Catacombs of Saint Sebastian

Catacombs of Saint Sebastian, circa first century C.E., Rome.

In ancient Rome, cemeteries were built outside the city walls. Burials were forbidden inside the city, so elaborate catacombs were carved into the soft volcanic bedrock surrounding Rome to serve as underground cemeteries. The Catacombs of Saint Sebastian, seen here, are named for the third-century C.E. Christian martyr who was killed by the Roman emperor Diocletian during his persecution of Christians. The interior walls include many Christian themes including a Latin graffito translated as “Jesus Christ, Son of God, Savior.” The Saint Sebastian catacomb is one of the most accessible of the 40 or so catacombs surrounding Rome—and therefore it is the least preserved.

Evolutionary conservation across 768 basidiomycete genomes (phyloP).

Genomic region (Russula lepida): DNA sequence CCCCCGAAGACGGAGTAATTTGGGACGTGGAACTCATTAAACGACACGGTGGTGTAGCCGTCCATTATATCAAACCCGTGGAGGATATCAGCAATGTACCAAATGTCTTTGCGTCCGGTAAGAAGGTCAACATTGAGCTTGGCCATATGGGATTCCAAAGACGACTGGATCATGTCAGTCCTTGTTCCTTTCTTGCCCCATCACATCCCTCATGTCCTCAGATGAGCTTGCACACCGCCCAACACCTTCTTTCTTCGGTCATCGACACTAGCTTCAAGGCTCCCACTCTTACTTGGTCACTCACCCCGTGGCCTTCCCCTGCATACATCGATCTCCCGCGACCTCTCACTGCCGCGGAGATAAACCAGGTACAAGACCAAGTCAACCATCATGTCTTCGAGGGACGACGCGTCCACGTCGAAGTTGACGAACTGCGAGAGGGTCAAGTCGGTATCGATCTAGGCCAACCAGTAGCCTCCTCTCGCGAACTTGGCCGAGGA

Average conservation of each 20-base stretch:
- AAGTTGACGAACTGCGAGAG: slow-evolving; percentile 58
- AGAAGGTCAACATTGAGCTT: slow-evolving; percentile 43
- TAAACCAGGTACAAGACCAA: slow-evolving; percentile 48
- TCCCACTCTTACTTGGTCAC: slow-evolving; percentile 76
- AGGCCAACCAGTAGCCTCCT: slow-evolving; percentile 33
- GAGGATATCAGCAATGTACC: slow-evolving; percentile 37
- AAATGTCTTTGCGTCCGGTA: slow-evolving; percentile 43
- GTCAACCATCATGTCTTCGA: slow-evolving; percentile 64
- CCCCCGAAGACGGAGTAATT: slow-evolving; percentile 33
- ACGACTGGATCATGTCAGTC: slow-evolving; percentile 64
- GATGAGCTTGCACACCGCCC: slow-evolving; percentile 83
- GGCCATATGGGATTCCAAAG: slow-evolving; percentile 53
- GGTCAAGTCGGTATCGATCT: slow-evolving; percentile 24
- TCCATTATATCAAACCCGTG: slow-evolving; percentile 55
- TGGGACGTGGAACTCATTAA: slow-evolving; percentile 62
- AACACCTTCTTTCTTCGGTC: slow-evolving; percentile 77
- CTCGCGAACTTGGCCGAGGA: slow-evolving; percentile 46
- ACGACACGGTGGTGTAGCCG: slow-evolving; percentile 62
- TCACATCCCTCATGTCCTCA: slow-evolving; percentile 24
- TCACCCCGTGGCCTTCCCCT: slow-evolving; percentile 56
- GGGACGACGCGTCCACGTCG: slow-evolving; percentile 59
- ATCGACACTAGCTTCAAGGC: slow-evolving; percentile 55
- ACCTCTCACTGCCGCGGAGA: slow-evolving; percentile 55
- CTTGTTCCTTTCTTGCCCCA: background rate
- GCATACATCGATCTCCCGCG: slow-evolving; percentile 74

Catacombs of Saint Sebastian

Underground passages used for burial and religious practice; originally referred specifically to the catacombs beneath Rome.

A person deemed holy by a religious tradition, especially in Roman Catholicism.

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